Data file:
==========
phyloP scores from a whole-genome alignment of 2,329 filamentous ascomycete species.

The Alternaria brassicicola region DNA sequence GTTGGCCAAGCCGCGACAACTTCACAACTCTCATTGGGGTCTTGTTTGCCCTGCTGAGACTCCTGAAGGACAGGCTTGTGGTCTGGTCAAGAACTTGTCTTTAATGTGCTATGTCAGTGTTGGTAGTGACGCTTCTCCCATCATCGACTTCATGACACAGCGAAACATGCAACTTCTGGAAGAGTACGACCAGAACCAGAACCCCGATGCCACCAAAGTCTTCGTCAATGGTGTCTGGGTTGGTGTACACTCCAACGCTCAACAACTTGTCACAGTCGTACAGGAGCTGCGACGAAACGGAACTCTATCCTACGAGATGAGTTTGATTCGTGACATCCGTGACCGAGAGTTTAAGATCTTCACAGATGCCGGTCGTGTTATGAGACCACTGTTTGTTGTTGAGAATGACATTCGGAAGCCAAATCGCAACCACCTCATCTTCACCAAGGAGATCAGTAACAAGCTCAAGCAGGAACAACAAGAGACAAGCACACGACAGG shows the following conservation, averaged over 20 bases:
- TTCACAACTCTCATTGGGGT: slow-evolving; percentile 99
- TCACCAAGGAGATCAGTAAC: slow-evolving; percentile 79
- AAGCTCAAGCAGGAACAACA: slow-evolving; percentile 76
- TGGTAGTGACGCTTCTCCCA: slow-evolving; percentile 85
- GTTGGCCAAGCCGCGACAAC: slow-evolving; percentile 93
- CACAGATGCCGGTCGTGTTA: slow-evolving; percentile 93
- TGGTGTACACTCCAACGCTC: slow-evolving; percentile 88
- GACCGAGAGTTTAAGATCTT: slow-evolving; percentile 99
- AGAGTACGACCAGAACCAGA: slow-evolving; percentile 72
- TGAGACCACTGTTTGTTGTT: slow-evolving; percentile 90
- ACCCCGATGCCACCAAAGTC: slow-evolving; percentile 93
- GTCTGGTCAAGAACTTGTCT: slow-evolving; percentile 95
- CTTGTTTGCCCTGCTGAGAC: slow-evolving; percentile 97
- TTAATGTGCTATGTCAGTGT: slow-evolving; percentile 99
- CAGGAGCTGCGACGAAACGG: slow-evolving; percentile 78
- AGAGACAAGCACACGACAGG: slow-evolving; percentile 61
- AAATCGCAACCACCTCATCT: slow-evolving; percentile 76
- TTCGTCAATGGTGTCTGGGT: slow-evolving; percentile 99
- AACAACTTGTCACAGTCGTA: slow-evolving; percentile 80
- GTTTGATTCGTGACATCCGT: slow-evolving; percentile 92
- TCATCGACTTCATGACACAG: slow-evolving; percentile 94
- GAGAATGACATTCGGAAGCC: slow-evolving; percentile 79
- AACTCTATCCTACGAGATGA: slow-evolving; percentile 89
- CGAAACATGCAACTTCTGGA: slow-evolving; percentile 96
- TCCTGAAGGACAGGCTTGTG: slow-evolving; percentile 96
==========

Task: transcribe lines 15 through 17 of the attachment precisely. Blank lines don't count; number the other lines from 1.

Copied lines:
- CTTGTTTGCCCTGCTGAGAC: slow-evolving; percentile 97
- TTAATGTGCTATGTCAGTGT: slow-evolving; percentile 99
- CAGGAGCTGCGACGAAACGG: slow-evolving; percentile 78